The Charlotte-Mecklenburg Police Department gave an indication Monday of its surveillance capabilities, telling City Council it has 600 traffic cameras, 780 cameras mounted inside police cars and 110 mobile and permanent license plate readers.
The license-plate readers are mounted on either fixed objects or patrol cars, the Police Department said. The American Civil Liberties Union has questioned their use, saying they can capture thousands of plates per minute.
Those cameras and readers are in addition to the department’s use of technology that simulates cellphone towers, which harvest cellphone data from suspects but can also collect information from innocent residents. The Police Department said it uses that technology about 130 times a year. The Observer first reported the city’s use of that technology last month.
Chief Rodney Monroe briefly described the surveillance during a discussion over whether to enact a local ordinance that would “codify” the city’s existing policies against racial profiling.
State Rep. Rodney Moore, a Charlotte Democrat, plans to introduce an anti-racial profiling bill to the General Assembly in 2015. Groups such as the NAACP and Democracy North Carolina support the measure, which Charlotte is considering enacting as either a resolution or an ordinance.
City Manager Ron Carlee and Monroe said the city is already following the recommendations in Moore’s proposal, which include attempting to enforce federal immigration law and not engaging in “arbitrary profiling.”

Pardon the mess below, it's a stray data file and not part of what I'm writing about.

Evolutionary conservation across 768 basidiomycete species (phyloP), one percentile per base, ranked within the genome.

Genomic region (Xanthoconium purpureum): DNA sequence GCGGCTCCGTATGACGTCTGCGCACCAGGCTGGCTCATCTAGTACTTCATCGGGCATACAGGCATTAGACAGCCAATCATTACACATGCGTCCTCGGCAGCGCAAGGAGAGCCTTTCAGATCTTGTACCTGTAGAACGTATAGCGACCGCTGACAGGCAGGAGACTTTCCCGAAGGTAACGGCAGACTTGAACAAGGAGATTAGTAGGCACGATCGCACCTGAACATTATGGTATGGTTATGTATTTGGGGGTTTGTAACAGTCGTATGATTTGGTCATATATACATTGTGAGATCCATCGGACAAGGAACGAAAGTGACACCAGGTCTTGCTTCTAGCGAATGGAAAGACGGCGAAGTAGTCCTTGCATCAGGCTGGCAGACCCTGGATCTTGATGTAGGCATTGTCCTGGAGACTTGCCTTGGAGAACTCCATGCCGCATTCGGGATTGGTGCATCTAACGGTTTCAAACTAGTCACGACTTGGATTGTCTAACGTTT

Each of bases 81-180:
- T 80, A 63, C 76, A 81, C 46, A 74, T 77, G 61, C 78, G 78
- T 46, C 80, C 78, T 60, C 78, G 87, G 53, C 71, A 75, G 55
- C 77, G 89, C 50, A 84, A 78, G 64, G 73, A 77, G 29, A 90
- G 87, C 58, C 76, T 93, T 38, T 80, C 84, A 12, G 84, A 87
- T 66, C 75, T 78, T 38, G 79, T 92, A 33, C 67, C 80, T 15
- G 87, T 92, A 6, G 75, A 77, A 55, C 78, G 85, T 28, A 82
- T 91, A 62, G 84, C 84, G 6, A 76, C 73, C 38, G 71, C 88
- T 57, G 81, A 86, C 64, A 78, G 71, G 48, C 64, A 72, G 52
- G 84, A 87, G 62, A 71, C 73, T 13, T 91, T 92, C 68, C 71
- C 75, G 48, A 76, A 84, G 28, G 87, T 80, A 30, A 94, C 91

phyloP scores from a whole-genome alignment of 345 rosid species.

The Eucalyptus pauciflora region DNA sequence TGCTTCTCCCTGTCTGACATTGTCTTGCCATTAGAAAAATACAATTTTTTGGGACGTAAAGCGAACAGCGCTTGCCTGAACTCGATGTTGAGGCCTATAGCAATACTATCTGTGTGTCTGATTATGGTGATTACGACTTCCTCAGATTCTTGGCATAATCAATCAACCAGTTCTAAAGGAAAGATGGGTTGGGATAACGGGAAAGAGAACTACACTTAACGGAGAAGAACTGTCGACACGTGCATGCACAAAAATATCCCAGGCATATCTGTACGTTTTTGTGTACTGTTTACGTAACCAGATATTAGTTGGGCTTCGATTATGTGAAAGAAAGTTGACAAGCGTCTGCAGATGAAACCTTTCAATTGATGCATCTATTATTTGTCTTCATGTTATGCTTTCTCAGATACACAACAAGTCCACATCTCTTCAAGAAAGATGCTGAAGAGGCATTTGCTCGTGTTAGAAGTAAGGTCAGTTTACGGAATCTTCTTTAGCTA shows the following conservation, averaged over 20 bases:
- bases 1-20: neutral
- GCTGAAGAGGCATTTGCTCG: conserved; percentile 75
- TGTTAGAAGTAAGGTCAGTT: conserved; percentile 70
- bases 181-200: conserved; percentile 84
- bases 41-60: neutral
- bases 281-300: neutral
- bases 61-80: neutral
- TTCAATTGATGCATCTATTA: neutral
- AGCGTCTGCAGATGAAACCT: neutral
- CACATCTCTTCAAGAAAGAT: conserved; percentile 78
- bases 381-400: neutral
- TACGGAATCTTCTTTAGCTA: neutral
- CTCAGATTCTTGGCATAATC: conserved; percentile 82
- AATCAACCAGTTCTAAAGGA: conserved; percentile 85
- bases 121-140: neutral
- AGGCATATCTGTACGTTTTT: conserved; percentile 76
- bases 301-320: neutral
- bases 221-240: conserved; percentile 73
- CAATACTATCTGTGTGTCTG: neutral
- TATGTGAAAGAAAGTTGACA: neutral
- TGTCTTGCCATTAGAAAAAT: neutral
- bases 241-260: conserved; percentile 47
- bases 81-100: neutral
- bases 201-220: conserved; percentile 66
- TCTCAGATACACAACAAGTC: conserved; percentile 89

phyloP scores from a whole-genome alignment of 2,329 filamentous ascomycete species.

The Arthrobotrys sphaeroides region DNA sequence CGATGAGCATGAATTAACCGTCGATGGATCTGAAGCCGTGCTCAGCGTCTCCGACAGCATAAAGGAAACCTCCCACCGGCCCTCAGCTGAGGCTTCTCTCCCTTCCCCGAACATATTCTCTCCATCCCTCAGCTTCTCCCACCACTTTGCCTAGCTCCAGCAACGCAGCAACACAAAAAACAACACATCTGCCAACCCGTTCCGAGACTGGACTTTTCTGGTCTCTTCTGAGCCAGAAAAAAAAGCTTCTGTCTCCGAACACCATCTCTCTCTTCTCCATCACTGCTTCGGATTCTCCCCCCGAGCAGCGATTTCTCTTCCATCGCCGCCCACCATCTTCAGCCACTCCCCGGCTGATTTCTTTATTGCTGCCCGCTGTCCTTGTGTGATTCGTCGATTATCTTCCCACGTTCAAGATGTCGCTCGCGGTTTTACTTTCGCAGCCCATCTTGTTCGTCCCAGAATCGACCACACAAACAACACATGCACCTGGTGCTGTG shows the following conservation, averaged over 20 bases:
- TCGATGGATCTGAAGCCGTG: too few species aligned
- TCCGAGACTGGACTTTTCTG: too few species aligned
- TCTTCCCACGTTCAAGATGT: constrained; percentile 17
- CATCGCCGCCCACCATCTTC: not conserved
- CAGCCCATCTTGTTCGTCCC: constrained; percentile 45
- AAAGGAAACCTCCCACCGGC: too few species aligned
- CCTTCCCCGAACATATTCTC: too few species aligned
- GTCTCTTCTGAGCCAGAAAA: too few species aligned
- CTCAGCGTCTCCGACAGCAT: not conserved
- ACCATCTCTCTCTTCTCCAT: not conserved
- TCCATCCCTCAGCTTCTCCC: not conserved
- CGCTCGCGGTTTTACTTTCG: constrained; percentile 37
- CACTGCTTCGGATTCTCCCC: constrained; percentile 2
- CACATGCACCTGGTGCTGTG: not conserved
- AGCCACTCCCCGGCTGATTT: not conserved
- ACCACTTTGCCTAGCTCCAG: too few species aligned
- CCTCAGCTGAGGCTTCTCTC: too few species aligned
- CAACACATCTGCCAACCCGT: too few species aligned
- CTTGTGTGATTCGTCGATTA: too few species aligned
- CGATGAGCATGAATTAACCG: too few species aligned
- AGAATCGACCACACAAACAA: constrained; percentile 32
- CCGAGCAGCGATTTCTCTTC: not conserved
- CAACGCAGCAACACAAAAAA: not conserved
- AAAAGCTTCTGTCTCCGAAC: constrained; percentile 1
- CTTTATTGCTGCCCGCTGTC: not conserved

“We think community relations is enhanced by this dialogue,” Carlee said.
The City Council could consider a resolution or ordinance in January. The discussion comes as the nation is grappling with the aftermath of two controversial cases in Ferguson, Mo., and New York City. In those cases, two African-Americans were killed after confrontations with police. Two grand juries declined to indict the white police officers.
In Charlotte, the city fired police Officer Randall Kerrick, who is white, after he shot and killed an unarmed African-American, Jonathan Ferrell, in 2013.
One aspect of the discussion was how CMPD can monitor residents – and itself. The department has 14 “body cameras” used by officers but plans to greatly increase their use next year.
Monroe said all video from 600 traffic cameras is purged after 10 days, unless the footage is part of a criminal investigation. Video from in-car cameras is erased after 90 days and license-plate readers are erased after 180 days. Video from police interview rooms is kept for two months.
In the case of the cellphone surveillance technology, known as StingRay, CMPD said it keeps a suspect’s phone data. It has said it doesn’t keep information collected from other phones.
Superior Court Judge Robert Bell told the Observer he believes recent media coverage will prompt local judges to ask police when they plan to use StingRay, which law enforcement and the federal government have fought to keep secret.
In Monday’s discussion, Monroe said his department doesn’t have any complaints of racial profiling on record. But he said that could be attributable to the way CMPD records complaints. He said the department would improve how it tracks any possible complaints.
Edward Henderson of Charlotte attended Monday’s meeting. He said he thought the discussion was a “great start.”
“I have been profiled,” he said. “I have been pulled over, and the police have brought out canines. I hadn’t done anything.”